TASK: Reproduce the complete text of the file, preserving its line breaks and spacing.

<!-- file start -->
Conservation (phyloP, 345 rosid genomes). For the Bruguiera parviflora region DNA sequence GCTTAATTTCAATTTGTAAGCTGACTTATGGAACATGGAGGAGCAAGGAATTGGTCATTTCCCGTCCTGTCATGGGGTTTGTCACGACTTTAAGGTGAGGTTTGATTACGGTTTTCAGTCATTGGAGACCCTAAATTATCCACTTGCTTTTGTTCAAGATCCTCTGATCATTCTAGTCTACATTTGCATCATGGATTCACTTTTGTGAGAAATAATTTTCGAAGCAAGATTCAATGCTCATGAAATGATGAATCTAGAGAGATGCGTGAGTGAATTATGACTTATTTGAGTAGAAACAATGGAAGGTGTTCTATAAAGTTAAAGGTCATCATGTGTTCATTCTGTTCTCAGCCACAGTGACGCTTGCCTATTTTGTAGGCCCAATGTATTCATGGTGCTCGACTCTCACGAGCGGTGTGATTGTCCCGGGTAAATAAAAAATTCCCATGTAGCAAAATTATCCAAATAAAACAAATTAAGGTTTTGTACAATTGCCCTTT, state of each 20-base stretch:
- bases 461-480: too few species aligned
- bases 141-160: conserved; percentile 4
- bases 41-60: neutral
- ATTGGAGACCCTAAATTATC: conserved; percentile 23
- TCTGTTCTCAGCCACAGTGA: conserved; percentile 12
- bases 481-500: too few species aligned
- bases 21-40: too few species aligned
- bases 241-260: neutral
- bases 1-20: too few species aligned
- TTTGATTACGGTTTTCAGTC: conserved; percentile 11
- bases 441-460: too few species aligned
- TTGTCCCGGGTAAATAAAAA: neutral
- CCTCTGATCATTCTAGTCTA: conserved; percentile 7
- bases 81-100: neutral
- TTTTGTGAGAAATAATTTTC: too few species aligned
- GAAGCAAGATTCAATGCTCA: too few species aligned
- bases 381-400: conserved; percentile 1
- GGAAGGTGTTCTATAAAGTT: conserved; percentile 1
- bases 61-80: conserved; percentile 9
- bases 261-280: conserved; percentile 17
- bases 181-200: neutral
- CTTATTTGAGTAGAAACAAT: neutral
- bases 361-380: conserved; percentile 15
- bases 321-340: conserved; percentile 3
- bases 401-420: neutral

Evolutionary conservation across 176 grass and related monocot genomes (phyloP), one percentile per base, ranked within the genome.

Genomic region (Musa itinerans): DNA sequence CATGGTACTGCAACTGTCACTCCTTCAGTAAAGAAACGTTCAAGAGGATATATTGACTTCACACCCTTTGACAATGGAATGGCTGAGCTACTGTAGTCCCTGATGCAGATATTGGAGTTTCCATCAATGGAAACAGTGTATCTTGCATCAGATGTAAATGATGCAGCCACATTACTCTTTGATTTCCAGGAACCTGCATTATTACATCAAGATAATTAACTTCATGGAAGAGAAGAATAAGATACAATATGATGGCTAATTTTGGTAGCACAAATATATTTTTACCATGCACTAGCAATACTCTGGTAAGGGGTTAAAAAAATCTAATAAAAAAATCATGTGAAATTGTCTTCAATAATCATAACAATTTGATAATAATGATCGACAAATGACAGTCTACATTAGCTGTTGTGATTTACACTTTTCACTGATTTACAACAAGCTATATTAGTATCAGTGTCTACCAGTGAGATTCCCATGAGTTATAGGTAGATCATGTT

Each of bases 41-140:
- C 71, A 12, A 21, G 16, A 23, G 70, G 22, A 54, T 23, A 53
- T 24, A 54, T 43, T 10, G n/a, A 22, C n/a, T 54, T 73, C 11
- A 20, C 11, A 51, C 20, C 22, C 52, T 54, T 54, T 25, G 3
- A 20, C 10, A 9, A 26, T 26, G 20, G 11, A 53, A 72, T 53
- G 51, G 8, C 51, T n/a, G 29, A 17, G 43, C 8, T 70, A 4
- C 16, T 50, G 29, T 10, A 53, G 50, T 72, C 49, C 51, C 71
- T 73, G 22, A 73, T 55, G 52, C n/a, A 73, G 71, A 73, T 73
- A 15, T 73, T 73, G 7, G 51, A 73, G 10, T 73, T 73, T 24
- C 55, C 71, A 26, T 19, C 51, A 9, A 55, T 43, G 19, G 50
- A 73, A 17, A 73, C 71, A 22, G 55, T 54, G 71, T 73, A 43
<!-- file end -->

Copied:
Conservation (phyloP, 345 rosid genomes). For the Bruguiera parviflora region DNA sequence GCTTAATTTCAATTTGTAAGCTGACTTATGGAACATGGAGGAGCAAGGAATTGGTCATTTCCCGTCCTGTCATGGGGTTTGTCACGACTTTAAGGTGAGGTTTGATTACGGTTTTCAGTCATTGGAGACCCTAAATTATCCACTTGCTTTTGTTCAAGATCCTCTGATCATTCTAGTCTACATTTGCATCATGGATTCACTTTTGTGAGAAATAATTTTCGAAGCAAGATTCAATGCTCATGAAATGATGAATCTAGAGAGATGCGTGAGTGAATTATGACTTATTTGAGTAGAAACAATGGAAGGTGTTCTATAAAGTTAAAGGTCATCATGTGTTCATTCTGTTCTCAGCCACAGTGACGCTTGCCTATTTTGTAGGCCCAATGTATTCATGGTGCTCGACTCTCACGAGCGGTGTGATTGTCCCGGGTAAATAAAAAATTCCCATGTAGCAAAATTATCCAAATAAAACAAATTAAGGTTTTGTACAATTGCCCTTT, state of each 20-base stretch:
- bases 461-480: too few species aligned
- bases 141-160: conserved; percentile 4
- bases 41-60: neutral
- ATTGGAGACCCTAAATTATC: conserved; percentile 23
- TCTGTTCTCAGCCACAGTGA: conserved; percentile 12
- bases 481-500: too few species aligned
- bases 21-40: too few species aligned
- bases 241-260: neutral
- bases 1-20: too few species aligned
- TTTGATTACGGTTTTCAGTC: conserved; percentile 11
- bases 441-460: too few species aligned
- TTGTCCCGGGTAAATAAAAA: neutral
- CCTCTGATCATTCTAGTCTA: conserved; percentile 7
- bases 81-100: neutral
- TTTTGTGAGAAATAATTTTC: too few species aligned
- GAAGCAAGATTCAATGCTCA: too few species aligned
- bases 381-400: conserved; percentile 1
- GGAAGGTGTTCTATAAAGTT: conserved; percentile 1
- bases 61-80: conserved; percentile 9
- bases 261-280: conserved; percentile 17
- bases 181-200: neutral
- CTTATTTGAGTAGAAACAAT: neutral
- bases 361-380: conserved; percentile 15
- bases 321-340: conserved; percentile 3
- bases 401-420: neutral

Evolutionary conservation across 176 grass and related monocot genomes (phyloP), one percentile per base, ranked within the genome.

Genomic region (Musa itinerans): DNA sequence CATGGTACTGCAACTGTCACTCCTTCAGTAAAGAAACGTTCAAGAGGATATATTGACTTCACACCCTTTGACAATGGAATGGCTGAGCTACTGTAGTCCCTGATGCAGATATTGGAGTTTCCATCAATGGAAACAGTGTATCTTGCATCAGATGTAAATGATGCAGCCACATTACTCTTTGATTTCCAGGAACCTGCATTATTACATCAAGATAATTAACTTCATGGAAGAGAAGAATAAGATACAATATGATGGCTAATTTTGGTAGCACAAATATATTTTTACCATGCACTAGCAATACTCTGGTAAGGGGTTAAAAAAATCTAATAAAAAAATCATGTGAAATTGTCTTCAATAATCATAACAATTTGATAATAATGATCGACAAATGACAGTCTACATTAGCTGTTGTGATTTACACTTTTCACTGATTTACAACAAGCTATATTAGTATCAGTGTCTACCAGTGAGATTCCCATGAGTTATAGGTAGATCATGTT

Each of bases 41-140:
- C 71, A 12, A 21, G 16, A 23, G 70, G 22, A 54, T 23, A 53
- T 24, A 54, T 43, T 10, G n/a, A 22, C n/a, T 54, T 73, C 11
- A 20, C 11, A 51, C 20, C 22, C 52, T 54, T 54, T 25, G 3
- A 20, C 10, A 9, A 26, T 26, G 20, G 11, A 53, A 72, T 53
- G 51, G 8, C 51, T n/a, G 29, A 17, G 43, C 8, T 70, A 4
- C 16, T 50, G 29, T 10, A 53, G 50, T 72, C 49, C 51, C 71
- T 73, G 22, A 73, T 55, G 52, C n/a, A 73, G 71, A 73, T 73
- A 15, T 73, T 73, G 7, G 51, A 73, G 10, T 73, T 73, T 24
- C 55, C 71, A 26, T 19, C 51, A 9, A 55, T 43, G 19, G 50
- A 73, A 17, A 73, C 71, A 22, G 55, T 54, G 71, T 73, A 43